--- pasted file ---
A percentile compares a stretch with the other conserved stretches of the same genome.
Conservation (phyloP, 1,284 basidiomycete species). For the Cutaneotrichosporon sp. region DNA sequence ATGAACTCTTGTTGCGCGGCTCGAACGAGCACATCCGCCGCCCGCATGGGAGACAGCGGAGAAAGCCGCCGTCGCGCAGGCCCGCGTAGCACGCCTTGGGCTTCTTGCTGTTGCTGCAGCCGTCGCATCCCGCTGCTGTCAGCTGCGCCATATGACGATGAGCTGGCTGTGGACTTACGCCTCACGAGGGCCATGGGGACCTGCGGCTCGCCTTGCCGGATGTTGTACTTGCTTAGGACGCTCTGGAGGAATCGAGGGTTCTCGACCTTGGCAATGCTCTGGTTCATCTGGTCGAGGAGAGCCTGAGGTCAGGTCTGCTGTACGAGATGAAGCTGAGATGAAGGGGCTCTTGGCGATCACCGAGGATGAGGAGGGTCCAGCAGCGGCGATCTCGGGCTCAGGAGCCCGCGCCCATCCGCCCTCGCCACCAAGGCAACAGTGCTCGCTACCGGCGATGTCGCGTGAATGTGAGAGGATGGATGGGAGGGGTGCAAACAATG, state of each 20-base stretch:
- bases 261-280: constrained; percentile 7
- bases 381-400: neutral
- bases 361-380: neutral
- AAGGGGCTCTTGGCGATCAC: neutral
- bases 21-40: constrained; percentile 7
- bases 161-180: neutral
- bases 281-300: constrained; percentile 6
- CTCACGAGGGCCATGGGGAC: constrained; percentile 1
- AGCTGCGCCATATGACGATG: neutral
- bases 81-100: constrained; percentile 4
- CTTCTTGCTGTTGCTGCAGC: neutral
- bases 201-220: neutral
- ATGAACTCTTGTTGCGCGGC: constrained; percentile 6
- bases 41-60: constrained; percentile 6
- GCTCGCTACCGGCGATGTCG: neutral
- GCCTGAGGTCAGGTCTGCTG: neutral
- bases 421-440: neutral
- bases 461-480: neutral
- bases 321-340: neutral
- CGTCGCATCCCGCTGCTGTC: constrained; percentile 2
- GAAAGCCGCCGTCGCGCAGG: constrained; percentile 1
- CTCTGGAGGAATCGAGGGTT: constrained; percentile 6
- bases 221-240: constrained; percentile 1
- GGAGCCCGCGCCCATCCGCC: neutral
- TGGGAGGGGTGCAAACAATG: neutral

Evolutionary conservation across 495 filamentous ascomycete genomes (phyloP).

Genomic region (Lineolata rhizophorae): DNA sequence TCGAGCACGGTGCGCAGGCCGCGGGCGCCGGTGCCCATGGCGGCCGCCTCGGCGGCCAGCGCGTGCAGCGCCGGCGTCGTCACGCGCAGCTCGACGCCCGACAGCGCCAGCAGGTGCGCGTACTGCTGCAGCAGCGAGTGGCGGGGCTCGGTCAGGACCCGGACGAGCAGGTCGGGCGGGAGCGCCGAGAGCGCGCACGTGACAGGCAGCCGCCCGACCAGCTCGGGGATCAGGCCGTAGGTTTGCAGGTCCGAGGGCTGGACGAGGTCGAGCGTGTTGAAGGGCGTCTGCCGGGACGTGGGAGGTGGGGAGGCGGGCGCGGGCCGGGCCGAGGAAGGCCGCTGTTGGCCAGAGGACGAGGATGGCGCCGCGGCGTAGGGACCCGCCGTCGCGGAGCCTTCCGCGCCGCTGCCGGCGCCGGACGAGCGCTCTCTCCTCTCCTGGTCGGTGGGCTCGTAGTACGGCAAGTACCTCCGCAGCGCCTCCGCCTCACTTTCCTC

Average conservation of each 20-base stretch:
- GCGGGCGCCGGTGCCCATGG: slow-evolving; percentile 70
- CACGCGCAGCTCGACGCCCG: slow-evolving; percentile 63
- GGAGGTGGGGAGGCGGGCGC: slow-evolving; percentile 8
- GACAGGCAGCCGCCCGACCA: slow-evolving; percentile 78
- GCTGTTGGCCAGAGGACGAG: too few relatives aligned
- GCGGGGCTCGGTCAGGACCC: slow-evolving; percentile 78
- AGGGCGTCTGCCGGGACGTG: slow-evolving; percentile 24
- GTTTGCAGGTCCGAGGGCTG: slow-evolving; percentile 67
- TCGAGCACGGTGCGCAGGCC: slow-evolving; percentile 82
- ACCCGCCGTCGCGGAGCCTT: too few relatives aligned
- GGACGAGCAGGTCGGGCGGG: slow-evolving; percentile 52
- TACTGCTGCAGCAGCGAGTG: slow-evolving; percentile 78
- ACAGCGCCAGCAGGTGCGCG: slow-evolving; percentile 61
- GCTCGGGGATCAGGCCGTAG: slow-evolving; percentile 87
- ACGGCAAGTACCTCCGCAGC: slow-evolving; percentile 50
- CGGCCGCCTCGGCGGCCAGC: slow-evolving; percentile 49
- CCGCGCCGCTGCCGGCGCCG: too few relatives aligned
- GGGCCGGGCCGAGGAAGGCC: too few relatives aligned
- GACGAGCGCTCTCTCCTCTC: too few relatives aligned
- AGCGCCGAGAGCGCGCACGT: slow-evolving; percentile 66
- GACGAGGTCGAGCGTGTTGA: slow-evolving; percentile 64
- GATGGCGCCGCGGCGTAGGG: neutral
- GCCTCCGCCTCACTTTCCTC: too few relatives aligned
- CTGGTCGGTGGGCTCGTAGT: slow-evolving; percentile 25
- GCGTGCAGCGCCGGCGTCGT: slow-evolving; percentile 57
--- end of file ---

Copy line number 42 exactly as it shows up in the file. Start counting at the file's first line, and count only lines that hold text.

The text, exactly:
- TACTGCTGCAGCAGCGAGTG: slow-evolving; percentile 78